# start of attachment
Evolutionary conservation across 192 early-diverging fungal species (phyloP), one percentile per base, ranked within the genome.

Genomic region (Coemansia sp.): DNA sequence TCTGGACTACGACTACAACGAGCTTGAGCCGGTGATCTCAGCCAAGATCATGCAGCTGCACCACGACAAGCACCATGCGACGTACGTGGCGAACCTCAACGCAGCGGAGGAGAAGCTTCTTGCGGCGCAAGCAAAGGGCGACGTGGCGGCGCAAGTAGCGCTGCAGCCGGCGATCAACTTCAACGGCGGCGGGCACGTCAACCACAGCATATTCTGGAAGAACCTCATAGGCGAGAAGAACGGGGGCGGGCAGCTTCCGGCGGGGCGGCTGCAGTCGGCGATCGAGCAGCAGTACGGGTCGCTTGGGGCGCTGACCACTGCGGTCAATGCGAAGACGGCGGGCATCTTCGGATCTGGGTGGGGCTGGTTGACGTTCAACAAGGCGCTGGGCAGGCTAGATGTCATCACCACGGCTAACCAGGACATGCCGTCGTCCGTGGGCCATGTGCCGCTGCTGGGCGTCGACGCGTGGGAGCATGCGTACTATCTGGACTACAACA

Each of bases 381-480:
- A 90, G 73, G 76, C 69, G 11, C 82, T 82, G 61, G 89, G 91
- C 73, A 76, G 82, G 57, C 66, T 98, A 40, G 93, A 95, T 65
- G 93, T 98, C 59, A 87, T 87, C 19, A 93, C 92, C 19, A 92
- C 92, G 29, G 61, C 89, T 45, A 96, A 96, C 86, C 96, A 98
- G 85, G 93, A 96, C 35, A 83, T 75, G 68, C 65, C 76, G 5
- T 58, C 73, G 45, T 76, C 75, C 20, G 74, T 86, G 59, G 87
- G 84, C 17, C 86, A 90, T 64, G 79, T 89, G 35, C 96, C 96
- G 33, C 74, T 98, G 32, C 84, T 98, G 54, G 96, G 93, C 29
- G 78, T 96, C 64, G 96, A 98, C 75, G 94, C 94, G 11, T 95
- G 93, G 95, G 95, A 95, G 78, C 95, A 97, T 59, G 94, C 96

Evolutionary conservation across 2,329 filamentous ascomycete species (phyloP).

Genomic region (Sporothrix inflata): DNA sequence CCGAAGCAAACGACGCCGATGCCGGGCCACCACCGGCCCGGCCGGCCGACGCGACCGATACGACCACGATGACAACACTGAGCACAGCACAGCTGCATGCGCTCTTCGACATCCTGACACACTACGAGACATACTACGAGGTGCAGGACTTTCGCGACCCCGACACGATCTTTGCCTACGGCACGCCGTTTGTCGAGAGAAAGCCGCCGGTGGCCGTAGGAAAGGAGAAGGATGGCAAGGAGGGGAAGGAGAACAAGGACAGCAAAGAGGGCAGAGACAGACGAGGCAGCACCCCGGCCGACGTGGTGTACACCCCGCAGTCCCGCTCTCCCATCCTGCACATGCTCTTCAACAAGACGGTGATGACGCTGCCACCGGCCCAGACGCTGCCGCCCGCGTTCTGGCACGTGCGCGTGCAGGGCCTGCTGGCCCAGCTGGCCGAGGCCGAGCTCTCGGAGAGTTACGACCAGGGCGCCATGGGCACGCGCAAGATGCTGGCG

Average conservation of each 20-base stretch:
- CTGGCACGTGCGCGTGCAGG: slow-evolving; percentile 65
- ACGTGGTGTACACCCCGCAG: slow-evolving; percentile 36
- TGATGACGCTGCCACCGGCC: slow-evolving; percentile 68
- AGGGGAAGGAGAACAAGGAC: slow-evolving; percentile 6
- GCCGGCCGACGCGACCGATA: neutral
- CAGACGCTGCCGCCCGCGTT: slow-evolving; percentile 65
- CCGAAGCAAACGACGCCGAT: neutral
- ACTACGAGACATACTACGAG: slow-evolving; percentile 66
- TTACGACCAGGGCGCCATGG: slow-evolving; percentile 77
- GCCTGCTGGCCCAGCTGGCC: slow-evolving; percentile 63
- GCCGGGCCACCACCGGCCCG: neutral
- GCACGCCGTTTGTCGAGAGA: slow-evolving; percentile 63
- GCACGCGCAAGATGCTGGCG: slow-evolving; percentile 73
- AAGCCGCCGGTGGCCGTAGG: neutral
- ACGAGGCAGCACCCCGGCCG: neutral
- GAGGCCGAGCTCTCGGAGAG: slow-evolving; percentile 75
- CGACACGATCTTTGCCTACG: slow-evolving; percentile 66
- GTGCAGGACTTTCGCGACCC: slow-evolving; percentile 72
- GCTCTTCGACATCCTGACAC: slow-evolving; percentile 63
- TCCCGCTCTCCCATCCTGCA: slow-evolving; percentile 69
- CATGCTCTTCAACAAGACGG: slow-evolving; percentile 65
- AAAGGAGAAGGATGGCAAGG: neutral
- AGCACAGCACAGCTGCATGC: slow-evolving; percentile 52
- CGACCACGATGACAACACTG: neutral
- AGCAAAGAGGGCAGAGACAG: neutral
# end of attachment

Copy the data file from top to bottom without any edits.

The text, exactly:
Evolutionary conservation across 192 early-diverging fungal species (phyloP), one percentile per base, ranked within the genome.

Genomic region (Coemansia sp.): DNA sequence TCTGGACTACGACTACAACGAGCTTGAGCCGGTGATCTCAGCCAAGATCATGCAGCTGCACCACGACAAGCACCATGCGACGTACGTGGCGAACCTCAACGCAGCGGAGGAGAAGCTTCTTGCGGCGCAAGCAAAGGGCGACGTGGCGGCGCAAGTAGCGCTGCAGCCGGCGATCAACTTCAACGGCGGCGGGCACGTCAACCACAGCATATTCTGGAAGAACCTCATAGGCGAGAAGAACGGGGGCGGGCAGCTTCCGGCGGGGCGGCTGCAGTCGGCGATCGAGCAGCAGTACGGGTCGCTTGGGGCGCTGACCACTGCGGTCAATGCGAAGACGGCGGGCATCTTCGGATCTGGGTGGGGCTGGTTGACGTTCAACAAGGCGCTGGGCAGGCTAGATGTCATCACCACGGCTAACCAGGACATGCCGTCGTCCGTGGGCCATGTGCCGCTGCTGGGCGTCGACGCGTGGGAGCATGCGTACTATCTGGACTACAACA

Each of bases 381-480:
- A 90, G 73, G 76, C 69, G 11, C 82, T 82, G 61, G 89, G 91
- C 73, A 76, G 82, G 57, C 66, T 98, A 40, G 93, A 95, T 65
- G 93, T 98, C 59, A 87, T 87, C 19, A 93, C 92, C 19, A 92
- C 92, G 29, G 61, C 89, T 45, A 96, A 96, C 86, C 96, A 98
- G 85, G 93, A 96, C 35, A 83, T 75, G 68, C 65, C 76, G 5
- T 58, C 73, G 45, T 76, C 75, C 20, G 74, T 86, G 59, G 87
- G 84, C 17, C 86, A 90, T 64, G 79, T 89, G 35, C 96, C 96
- G 33, C 74, T 98, G 32, C 84, T 98, G 54, G 96, G 93, C 29
- G 78, T 96, C 64, G 96, A 98, C 75, G 94, C 94, G 11, T 95
- G 93, G 95, G 95, A 95, G 78, C 95, A 97, T 59, G 94, C 96

Evolutionary conservation across 2,329 filamentous ascomycete species (phyloP).

Genomic region (Sporothrix inflata): DNA sequence CCGAAGCAAACGACGCCGATGCCGGGCCACCACCGGCCCGGCCGGCCGACGCGACCGATACGACCACGATGACAACACTGAGCACAGCACAGCTGCATGCGCTCTTCGACATCCTGACACACTACGAGACATACTACGAGGTGCAGGACTTTCGCGACCCCGACACGATCTTTGCCTACGGCACGCCGTTTGTCGAGAGAAAGCCGCCGGTGGCCGTAGGAAAGGAGAAGGATGGCAAGGAGGGGAAGGAGAACAAGGACAGCAAAGAGGGCAGAGACAGACGAGGCAGCACCCCGGCCGACGTGGTGTACACCCCGCAGTCCCGCTCTCCCATCCTGCACATGCTCTTCAACAAGACGGTGATGACGCTGCCACCGGCCCAGACGCTGCCGCCCGCGTTCTGGCACGTGCGCGTGCAGGGCCTGCTGGCCCAGCTGGCCGAGGCCGAGCTCTCGGAGAGTTACGACCAGGGCGCCATGGGCACGCGCAAGATGCTGGCG

Average conservation of each 20-base stretch:
- CTGGCACGTGCGCGTGCAGG: slow-evolving; percentile 65
- ACGTGGTGTACACCCCGCAG: slow-evolving; percentile 36
- TGATGACGCTGCCACCGGCC: slow-evolving; percentile 68
- AGGGGAAGGAGAACAAGGAC: slow-evolving; percentile 6
- GCCGGCCGACGCGACCGATA: neutral
- CAGACGCTGCCGCCCGCGTT: slow-evolving; percentile 65
- CCGAAGCAAACGACGCCGAT: neutral
- ACTACGAGACATACTACGAG: slow-evolving; percentile 66
- TTACGACCAGGGCGCCATGG: slow-evolving; percentile 77
- GCCTGCTGGCCCAGCTGGCC: slow-evolving; percentile 63
- GCCGGGCCACCACCGGCCCG: neutral
- GCACGCCGTTTGTCGAGAGA: slow-evolving; percentile 63
- GCACGCGCAAGATGCTGGCG: slow-evolving; percentile 73
- AAGCCGCCGGTGGCCGTAGG: neutral
- ACGAGGCAGCACCCCGGCCG: neutral
- GAGGCCGAGCTCTCGGAGAG: slow-evolving; percentile 75
- CGACACGATCTTTGCCTACG: slow-evolving; percentile 66
- GTGCAGGACTTTCGCGACCC: slow-evolving; percentile 72
- GCTCTTCGACATCCTGACAC: slow-evolving; percentile 63
- TCCCGCTCTCCCATCCTGCA: slow-evolving; percentile 69
- CATGCTCTTCAACAAGACGG: slow-evolving; percentile 65
- AAAGGAGAAGGATGGCAAGG: neutral
- AGCACAGCACAGCTGCATGC: slow-evolving; percentile 52
- CGACCACGATGACAACACTG: neutral
- AGCAAAGAGGGCAGAGACAG: neutral